HeartMate 3 Use Postapproval Is Soaring—and Equitably, New Numbers Show

Fewer Black patients underwent transplant by 1 year, but for those who got a heart, outcomes didn’t differ by gender or race.

HeartMate 3 Use Postapproval Is Soaring—and Equitably, New Numbers Show

Good news for the HeartMate 3 (Abbott Cardiovascular) as a bridge to heart transplantation: in the 2 years following US Food and Drug Administration approval of the left ventricular assist device (LVAD), its use has been climbing, with no signals of preferential use by race or gender.

Moreover, the new registry data show that while Black patients were less likely than white patients to undergo subsequent transplant within a year, there were no differences in posttransplant outcomes by race or by gender.

In the MOMENTUM 3 trial, the newest-generation, magnetically levitated LVAD slashed the rate of disabling stroke or reoperation and increased survival over 2 years in patients with advanced heart failure (HF) compared with its predecessor. The device was approved by the FDA as a bridge to transplant in 2017 and as destination therapy in 2018.

This new analysis, looking at some of the first longer-term outcomes in HeartMate 3 recipients, points to promising trends in terms of shrinking some of the disparities that exist among patients with HF and end-stage HF.

“The increase in the use of HeartMate 3 among both men and women listed for transplant in our analysis confirms a rapid adoption of this technology in the current era,” write lead author Rebecca S. Steinberg, MD (Emory University, Atlanta, GA), and colleagues. They note that there were known gender disparities with use of its predecessor, the HeartMate 2, compared with Medtronic’s HeartWare HVAD device, which was removed from the market in 2021. The newer HVAD was smaller in size, making it more suitable than a larger device for female patients. 

The HeartMate 3 is now the only commercially available LVAD, Mary N. Walsh, MD (Ascension St. Vincent Heart Center, Indianapolis, IN), who was not involved in the study, told TCTMD. As such, she said in an email, the results are “very reassuring” and should be shared with eligible patients considering an LVAD.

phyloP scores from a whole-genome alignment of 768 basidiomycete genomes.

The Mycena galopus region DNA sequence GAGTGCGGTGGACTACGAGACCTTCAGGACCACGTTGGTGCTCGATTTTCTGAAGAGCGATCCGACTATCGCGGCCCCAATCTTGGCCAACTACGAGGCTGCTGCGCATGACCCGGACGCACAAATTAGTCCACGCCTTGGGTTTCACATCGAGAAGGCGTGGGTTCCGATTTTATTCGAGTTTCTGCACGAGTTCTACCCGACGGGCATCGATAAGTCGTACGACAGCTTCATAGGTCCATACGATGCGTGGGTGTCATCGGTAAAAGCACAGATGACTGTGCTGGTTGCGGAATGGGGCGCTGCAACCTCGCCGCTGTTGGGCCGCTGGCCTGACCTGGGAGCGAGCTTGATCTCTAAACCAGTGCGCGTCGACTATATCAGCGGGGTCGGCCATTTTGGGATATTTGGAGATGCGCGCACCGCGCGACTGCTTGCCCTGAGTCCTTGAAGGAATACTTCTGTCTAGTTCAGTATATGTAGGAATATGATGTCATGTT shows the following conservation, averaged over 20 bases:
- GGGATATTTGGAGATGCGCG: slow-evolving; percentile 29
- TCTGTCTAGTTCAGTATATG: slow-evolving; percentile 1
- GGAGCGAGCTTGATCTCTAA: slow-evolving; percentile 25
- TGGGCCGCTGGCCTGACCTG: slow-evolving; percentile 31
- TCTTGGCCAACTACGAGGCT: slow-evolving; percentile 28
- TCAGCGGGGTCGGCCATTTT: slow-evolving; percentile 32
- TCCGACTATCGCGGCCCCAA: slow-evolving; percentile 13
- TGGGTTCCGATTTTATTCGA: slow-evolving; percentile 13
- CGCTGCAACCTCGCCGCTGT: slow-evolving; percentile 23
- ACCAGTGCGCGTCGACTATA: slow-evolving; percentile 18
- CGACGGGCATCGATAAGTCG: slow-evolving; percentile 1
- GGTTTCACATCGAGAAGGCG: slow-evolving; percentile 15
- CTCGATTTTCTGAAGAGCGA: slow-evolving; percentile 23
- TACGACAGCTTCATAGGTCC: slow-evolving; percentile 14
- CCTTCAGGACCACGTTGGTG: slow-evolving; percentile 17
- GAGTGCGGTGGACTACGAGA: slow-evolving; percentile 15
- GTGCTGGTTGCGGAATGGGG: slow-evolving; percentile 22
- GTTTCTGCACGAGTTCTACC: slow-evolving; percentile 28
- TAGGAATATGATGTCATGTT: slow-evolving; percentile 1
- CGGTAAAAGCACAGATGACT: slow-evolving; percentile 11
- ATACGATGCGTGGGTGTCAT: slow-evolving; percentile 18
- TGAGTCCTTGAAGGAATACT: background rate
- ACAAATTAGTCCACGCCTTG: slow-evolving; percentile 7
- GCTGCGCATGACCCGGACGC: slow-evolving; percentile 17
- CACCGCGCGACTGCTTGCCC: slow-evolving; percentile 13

Racial Discrepancies

For the study, published online last week in JACC: Heart Failure, Steinberg and colleagues looked at all 11,524 patients listed for heart transplant between January 2018 and June 2020 in the Organ Procurement and Transplantation Network. Of the cohort, 955 (8.3%) received a HeartMate 3 device as a bridge to transplant; 16.6% were women and 31.7% were Black. The analysis excluded other racial/ethnic groups due to insufficient sample size.

Use of this LVAD rose for all patients over the study period from 28% to 63%, regardless of gender (P = 0.4) or race (P = 0.2). There were no gender differences observed in the rates of subsequent transplant (adjusted HR 0.92; 95% CI 0.70-1.21) or death/delisting (adjusted HR 0.91; 95% CI 0.59-1.42). However, Black patients were less likely to receive a heart transplant compared with white patients (adjusted HR 0.72; 95% CI 0.57-0.91), though the rates of death/delisting were similar (adjusted HR 1.36; 95% CI 0.98-1.89). Further, there were no interactions found by gender and race for either death/delisting or transplant.